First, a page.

Looking at how, in their eyes, the USA united disparate peoples under a common banner, they made it an objective to do the same in China. Whether they actual policies were identical or not isn't relevant. They took the policies they liked and jettisoned the ones they didn't. For example they have not invaded Taiwan, and didn't invade Hong Kong (much to my relief) or Macau.

On the language issue, the fact is that the USA did very strongly encourage the use of English as a common language. Whether through public schools or peer pressure, immigrants believed that even though they might not speak English well, their children should. This sentiment remains true today. China also sees a common language as vital to national unity. The fact that they dealt with the problem with overt force rather than cultural pressure is different, but the issue was similar.

I hope that clarifies things.
   62. Ivan Grushenko of Hong Kong Posted: August 05, 2008 at 06:32 AM (#2890507)
i'd like to keep personal attacks out of this, but if i was a chinese student, i'd be pretty angry if people kept comparing my country to nazi germany...

i'm interested in the motivation to make such an inflammatory comparison. yes, china has done and continues to do terrible things (like many countries), but i fail to see the instructive point of the nazi analogy other than to inflame or promote an agenda.


I'm not a Chinese student and I find the moral superiority expressed here and by many Americans I've met over the past 15 years, when I moved to Hong Kong, extremely irritating. Not that Europeans or Indians or SE Asians or Japanese are any better about this. Canadians, Australians and New Zealanders seem to be the most open minded in my experience.
   63. Swedish Chef Posted: August 05, 2008 at 06:42 AM (#2890511)
Hey, Ubuntu, Fedora, whichever flavor of Linux tickles your fancy. As long as it's not Windows they'll never get in.

Someone seems to have slept through the horrible, horrible Debian/Ubuntu OpenSSH debacle.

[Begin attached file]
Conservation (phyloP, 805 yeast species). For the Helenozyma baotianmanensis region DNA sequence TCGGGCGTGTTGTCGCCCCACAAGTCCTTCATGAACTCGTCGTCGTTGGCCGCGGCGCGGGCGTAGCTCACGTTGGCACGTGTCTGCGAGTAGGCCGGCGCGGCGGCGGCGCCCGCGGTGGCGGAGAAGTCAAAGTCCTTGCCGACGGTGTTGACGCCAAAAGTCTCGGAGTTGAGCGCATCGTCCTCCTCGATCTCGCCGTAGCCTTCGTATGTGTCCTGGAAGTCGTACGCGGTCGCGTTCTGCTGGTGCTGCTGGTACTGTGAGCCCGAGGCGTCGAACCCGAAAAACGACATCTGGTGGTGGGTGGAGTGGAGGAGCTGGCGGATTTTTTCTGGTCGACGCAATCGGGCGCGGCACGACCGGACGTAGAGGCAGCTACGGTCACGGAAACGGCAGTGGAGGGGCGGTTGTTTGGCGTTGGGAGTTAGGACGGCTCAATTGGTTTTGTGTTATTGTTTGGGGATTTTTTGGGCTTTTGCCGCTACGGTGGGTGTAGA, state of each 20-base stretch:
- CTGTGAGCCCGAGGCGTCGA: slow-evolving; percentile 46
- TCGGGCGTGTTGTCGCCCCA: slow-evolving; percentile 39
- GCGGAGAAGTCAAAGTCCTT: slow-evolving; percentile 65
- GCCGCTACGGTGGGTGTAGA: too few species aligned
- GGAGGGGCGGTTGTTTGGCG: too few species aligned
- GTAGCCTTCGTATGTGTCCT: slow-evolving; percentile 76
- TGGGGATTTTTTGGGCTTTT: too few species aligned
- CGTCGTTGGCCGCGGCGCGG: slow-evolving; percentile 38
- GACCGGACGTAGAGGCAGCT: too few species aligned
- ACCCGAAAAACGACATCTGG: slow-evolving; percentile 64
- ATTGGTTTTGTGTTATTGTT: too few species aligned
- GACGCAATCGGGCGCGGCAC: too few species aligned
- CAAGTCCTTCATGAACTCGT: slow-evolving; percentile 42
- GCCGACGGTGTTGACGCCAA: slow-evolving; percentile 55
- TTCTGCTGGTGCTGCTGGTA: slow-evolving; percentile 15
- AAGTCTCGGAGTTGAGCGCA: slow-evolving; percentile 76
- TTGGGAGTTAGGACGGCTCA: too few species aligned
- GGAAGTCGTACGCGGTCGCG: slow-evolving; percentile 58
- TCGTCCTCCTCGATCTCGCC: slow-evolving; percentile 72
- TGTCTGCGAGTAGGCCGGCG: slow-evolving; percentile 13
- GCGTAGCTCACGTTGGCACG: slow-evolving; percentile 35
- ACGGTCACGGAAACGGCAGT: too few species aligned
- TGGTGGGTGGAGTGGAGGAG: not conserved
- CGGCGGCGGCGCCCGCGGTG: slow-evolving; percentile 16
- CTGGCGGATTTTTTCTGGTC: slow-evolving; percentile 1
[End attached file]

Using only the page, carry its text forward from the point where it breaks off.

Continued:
(For TWO ####### YEARS every Debian-derived distribution had an crippled key generator in their ssh which always generated one of a couple of thousand keys, instead of one of an uncountable number.)

It turns out that the idea that open source software is less buggy because "many eyes" can look at it is wrong, "Many eyes" are only interested in porn and puppies, not code.
   64. ERROR---Jolly Old St. Nick Posted: August 05, 2008 at 10:18 AM (#2890542)
The world is far too different now than it was in 1936, and the cultures couldn't be farther apart for a comparison. Whether or not it's FAIR to compare them is something I don't really want to get into as I would get depressed, but I simply don't think it's remotely ACCURATE to start to compare them as parallel.

See below. I'll reply to large father because his criticism of what I wrote is fairly typical of the generic reaction.

1. comparison to nazis/hitler is enough for godwin's law (corollary) to kick in.

That's true only if I were making any overall comparison, which I wasn't. There are plenty of similarities between much of the xenophobia you could find here in the 30's (and beyond) and the sort of anti-semitism you could find in Germany then (and directed against Muslims today). And it's worth noting this as well. Godwin's law is aimed at trolling and deliberate obfuscation, but it shouldn't be invoked as a way of cutting off honest observations.

2. i won't take issue with your list other than to point out that parallels can be made between nearly any two regimes (nsa spying on us citizens? us exterminated the native americans with great glee, etc etc).